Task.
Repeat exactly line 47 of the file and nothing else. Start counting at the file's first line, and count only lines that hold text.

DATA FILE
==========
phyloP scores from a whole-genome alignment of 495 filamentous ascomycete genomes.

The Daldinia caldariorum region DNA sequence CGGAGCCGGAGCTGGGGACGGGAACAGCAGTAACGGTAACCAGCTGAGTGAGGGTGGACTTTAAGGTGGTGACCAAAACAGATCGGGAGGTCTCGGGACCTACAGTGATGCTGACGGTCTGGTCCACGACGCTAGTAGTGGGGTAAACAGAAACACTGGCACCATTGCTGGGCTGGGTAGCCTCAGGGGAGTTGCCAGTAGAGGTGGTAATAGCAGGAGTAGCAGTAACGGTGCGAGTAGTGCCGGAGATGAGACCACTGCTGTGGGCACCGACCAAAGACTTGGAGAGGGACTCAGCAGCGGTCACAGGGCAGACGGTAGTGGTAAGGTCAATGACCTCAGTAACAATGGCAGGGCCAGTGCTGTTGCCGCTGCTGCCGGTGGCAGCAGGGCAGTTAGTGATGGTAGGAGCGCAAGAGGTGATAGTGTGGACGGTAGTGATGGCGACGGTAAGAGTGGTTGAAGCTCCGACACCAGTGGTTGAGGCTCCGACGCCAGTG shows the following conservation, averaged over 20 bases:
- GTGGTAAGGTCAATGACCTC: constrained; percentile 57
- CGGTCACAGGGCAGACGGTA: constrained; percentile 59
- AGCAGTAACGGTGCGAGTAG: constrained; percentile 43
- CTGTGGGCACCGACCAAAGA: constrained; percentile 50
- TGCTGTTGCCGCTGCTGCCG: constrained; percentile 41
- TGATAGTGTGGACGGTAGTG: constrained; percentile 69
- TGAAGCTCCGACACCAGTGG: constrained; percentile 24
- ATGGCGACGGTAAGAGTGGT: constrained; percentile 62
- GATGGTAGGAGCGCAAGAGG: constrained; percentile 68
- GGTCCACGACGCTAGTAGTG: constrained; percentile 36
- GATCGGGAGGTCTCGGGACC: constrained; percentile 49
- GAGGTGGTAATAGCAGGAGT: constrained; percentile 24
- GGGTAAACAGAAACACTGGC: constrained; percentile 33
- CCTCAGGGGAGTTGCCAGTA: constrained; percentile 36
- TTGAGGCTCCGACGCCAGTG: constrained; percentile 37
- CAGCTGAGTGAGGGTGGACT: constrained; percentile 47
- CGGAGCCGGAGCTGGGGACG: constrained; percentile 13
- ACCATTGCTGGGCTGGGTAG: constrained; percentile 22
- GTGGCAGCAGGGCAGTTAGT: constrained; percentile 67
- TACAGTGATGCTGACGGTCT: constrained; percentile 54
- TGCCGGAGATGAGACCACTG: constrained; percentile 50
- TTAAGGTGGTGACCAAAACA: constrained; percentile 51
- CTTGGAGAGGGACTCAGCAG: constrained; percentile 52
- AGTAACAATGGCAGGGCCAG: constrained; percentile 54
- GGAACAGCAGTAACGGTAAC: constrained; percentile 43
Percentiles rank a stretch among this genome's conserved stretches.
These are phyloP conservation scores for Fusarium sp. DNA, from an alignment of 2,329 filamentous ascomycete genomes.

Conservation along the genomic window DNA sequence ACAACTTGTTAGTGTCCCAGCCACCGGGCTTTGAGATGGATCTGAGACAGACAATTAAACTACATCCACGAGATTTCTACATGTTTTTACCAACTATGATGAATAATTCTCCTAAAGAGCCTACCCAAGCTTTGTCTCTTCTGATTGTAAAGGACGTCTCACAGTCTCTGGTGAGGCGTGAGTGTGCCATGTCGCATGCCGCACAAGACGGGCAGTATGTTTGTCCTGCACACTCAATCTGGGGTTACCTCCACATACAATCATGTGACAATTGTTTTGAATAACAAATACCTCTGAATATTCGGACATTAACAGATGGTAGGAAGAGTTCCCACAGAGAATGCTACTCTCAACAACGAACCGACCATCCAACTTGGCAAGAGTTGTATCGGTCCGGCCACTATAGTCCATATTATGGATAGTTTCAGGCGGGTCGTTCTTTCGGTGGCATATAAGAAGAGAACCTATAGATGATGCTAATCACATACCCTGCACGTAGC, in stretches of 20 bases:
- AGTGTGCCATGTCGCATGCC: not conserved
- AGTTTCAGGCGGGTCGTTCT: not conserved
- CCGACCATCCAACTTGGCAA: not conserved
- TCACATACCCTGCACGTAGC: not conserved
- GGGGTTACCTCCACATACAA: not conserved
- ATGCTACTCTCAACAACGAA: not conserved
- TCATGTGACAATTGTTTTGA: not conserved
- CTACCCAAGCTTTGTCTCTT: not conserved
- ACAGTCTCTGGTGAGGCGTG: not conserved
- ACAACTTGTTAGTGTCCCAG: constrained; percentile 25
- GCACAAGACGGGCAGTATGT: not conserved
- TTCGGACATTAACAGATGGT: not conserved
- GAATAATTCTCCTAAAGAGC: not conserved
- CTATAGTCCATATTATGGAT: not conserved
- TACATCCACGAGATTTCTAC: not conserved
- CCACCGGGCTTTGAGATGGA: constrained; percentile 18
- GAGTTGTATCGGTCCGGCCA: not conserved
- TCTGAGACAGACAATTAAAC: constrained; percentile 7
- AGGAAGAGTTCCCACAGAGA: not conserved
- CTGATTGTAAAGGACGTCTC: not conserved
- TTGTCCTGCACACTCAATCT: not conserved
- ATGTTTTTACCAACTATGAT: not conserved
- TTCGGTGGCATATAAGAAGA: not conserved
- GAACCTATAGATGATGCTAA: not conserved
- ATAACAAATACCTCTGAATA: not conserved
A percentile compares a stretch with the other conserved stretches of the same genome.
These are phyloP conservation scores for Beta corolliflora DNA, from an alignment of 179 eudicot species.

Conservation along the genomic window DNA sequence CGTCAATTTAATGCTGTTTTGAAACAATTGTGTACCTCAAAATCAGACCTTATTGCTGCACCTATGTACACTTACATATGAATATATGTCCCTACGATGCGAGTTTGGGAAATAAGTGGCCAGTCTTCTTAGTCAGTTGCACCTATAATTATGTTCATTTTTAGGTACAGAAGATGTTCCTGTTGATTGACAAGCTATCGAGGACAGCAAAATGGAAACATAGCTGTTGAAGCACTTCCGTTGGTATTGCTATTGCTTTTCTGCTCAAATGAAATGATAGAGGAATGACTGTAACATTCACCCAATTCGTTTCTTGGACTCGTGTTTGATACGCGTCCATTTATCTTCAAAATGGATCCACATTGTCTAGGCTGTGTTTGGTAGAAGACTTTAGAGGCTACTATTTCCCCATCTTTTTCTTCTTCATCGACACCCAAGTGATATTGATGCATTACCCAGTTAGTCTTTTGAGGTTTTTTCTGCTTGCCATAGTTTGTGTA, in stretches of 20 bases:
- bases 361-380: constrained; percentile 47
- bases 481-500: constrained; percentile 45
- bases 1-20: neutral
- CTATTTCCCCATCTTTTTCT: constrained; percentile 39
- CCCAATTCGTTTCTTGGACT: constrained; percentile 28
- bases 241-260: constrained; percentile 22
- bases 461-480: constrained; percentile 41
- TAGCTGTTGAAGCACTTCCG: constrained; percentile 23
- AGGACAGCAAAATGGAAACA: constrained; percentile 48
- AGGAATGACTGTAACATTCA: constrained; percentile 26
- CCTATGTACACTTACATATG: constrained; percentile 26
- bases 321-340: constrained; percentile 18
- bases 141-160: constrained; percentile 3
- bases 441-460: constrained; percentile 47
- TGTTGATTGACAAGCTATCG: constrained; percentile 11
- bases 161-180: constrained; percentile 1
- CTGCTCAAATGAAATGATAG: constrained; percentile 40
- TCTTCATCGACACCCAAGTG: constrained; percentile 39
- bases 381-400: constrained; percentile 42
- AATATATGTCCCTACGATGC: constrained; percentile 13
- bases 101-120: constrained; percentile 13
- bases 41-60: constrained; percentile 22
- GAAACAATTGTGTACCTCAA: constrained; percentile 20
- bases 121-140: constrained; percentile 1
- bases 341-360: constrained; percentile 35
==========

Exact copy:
- GAGTTGTATCGGTCCGGCCA: not conserved